ADDICTION BLOG: What are some of the limitations of the Integrative Care Model in addiction treatment?

MOUNTAINSIDE TREATMENT CENTER: The Integrative Care Model itself does not have many limitations. Limitations come into play when a client is only at the facility for a short period of time. The longer a client stays within the continuum of care Mountainside provides, the more effective the Integrated Care Model will be.

ADDICTION BLOG: What types of new modalities does Mountainside use that other treatment centers are not using?

MOUNTAINSIDE TREATMENT CENTER: Mountainside’s commitment to the Integrated Care Model allows for the use of certain treatment modalities on a regular basis that are not always offered at other facilities, such as:

  • EMDR
  • Acupuncture
  • Yoga
  • QiGong
  • Sitting and Reading Meditation
  • Sweat Lodge
  • High and Low Ropes Course

Each of these complement our traditional treatment modalities. At Mountainside, we pride ourselves on being innovative and often introduce new holistic therapies to meet the needs of our diverse client community. We’ve recently added Pharmacogenetic Testing along with Essential Oil Therapy to our services.

ADDICTION BLOG: There are new ways of treating physical health while simultaneously addressing the emotional condition of clients. Do you use modalities that work on the subconscious level? If so, how do you assign and assess these type of treatment?

MOUNTAINSIDE TREATMENT CENTER: At Mountainside, we have found a direct link between physical health and emotional health. By treating the physical health, we have the emotional conditions of clients improve as well. A popular expression in the recovery community is “move a muscle, change a thought.” We integrate that belief into our programming by offering daily yoga classes, cardio classes, hikes, and adventure based activities like Sweat Lodges, High/Low Ropes, etc.

ADDICTION BLOG: How often do clients at Mountainside “choose” treatment modalities?

MOUNTAINSIDE TREATMENT CENTER: Clients have choices over treatment modalities on a daily basis. We have a “core” schedule that each client follows, and within that core schedule there are options as to which modality they would like to utilize that day.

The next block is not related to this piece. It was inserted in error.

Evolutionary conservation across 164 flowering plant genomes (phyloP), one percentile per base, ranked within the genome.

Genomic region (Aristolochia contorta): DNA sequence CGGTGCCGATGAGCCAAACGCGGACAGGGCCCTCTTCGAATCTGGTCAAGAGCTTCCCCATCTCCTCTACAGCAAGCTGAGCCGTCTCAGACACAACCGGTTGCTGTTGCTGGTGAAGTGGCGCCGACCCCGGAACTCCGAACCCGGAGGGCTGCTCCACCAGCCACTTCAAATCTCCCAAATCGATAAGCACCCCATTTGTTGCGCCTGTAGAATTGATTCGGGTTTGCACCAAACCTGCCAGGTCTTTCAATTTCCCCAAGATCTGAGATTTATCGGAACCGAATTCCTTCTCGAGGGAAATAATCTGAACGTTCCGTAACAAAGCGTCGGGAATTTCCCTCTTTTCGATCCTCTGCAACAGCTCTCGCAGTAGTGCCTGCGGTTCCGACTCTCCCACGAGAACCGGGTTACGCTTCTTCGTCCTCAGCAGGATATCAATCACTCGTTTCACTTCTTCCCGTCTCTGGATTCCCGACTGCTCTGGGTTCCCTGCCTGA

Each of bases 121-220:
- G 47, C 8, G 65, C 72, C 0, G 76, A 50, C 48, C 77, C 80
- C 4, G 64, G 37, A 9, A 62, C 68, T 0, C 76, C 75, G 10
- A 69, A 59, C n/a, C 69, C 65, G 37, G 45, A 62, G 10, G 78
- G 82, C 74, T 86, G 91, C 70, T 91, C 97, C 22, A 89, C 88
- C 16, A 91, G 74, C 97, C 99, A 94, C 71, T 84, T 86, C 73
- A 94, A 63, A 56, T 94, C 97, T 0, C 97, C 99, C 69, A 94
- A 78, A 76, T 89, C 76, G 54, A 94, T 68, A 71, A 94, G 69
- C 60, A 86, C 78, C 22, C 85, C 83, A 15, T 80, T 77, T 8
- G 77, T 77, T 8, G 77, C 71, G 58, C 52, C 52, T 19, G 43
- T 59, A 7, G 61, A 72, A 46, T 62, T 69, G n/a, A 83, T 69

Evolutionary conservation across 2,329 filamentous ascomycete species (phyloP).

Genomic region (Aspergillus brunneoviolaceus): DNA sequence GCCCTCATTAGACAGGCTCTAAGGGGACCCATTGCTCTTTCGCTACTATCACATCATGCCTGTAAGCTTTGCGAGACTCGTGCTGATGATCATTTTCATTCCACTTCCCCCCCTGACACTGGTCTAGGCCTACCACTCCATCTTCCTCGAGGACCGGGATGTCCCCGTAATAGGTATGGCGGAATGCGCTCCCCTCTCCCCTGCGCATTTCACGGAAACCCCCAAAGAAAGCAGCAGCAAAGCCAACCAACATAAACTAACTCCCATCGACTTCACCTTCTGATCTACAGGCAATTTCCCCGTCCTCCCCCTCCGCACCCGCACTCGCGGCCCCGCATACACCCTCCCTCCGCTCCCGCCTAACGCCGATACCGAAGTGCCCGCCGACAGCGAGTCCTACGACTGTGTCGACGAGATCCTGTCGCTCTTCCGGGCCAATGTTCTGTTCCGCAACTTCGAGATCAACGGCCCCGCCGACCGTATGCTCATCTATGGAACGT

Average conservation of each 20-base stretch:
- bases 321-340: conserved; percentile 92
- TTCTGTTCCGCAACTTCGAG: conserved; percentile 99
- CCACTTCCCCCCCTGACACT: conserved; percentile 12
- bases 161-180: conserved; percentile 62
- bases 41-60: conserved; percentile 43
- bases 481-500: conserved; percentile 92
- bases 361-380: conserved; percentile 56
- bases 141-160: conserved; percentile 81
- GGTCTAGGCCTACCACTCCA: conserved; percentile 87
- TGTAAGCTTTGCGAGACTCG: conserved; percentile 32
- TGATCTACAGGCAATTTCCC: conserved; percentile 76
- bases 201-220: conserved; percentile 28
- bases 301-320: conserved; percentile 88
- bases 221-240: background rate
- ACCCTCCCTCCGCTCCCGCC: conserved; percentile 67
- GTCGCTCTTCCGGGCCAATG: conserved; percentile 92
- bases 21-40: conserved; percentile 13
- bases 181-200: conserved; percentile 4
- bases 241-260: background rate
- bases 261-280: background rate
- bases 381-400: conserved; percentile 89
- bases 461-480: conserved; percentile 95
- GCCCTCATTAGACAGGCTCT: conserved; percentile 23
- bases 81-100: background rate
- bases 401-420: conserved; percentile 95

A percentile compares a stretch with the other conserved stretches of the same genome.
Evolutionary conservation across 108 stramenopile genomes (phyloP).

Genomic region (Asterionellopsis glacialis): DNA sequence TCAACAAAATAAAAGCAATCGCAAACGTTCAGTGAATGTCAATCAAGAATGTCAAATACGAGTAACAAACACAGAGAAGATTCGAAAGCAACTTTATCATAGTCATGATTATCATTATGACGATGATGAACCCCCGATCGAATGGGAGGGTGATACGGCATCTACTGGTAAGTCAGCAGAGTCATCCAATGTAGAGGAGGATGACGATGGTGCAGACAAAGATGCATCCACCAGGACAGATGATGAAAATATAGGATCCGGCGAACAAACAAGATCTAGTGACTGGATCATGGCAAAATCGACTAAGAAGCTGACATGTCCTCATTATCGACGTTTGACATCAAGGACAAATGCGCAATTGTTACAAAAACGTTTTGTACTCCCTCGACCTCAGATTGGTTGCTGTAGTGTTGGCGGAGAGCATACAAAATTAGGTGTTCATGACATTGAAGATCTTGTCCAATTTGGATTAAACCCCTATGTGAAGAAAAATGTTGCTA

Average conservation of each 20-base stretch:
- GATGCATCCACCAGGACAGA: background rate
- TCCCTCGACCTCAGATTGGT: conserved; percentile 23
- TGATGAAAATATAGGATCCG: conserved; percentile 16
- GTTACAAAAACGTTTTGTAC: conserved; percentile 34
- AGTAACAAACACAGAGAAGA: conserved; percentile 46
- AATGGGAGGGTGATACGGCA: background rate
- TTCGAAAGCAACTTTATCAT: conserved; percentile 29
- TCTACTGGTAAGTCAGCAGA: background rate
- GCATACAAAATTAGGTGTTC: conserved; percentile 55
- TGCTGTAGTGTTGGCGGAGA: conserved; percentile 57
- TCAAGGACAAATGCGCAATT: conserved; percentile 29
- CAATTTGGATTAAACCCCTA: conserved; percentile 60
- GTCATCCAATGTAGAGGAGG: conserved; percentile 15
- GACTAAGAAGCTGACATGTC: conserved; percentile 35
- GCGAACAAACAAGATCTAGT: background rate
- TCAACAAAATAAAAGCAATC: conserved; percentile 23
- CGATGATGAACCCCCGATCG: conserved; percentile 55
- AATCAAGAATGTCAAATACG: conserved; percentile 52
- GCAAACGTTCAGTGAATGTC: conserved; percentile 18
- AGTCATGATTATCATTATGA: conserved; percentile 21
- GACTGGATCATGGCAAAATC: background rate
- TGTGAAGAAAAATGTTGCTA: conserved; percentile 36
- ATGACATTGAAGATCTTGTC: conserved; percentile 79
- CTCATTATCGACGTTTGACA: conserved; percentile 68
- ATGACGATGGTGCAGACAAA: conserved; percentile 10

Clinical recommendations are always given as guidance when it appears a client would benefit from a specific modality. Mountainside also has individualized services that clients can choose from, or often, these services are also recommended by a member of our clinical and/or medical team.

ADDICTION BLOG: What has been one of the most frequently highest-rated or favourite client modality reported?

MOUNTAINSIDE TREATMENT CENTER: Our highest-rated modalities are our daily small clinical process groups which utilize a range of modalities on a regular basis.

Our clients also express significant satisfaction with our Mind Body Spirit modalities along with our experiential offerings. A particular client favorite is a three-day, two-night, Change In Action trip on the mountain where clients journey in a small group with staff facilitators to explore alternative ways to address current needs and reconnect with nature and each other. A majority of our clients also express great satisfaction with our individualized yoga, acupuncture, and personal empowerment sessions.

ADDICTION BLOG: What are some of the latest lessons you’ve learned from patients who finish your program?

MOUNTAINSIDE TREATMENT CENTER: We have learned that our clients are very appreciative of the holistic approach of Mountainside’s care.

Our client feedback surveys have confirmed the benefit and need for Integrated Health. It is especially gratifying to know that many of our program’s alumni continue to practice the various therapeutic activities they learned while at Mountainside in their daily lives back home. We often hear how yoga, meditation, hikes, and even a general state of mindfulness helps our alumni to stay on their individual paths of recovery.

Photo credit: The Lex Talionis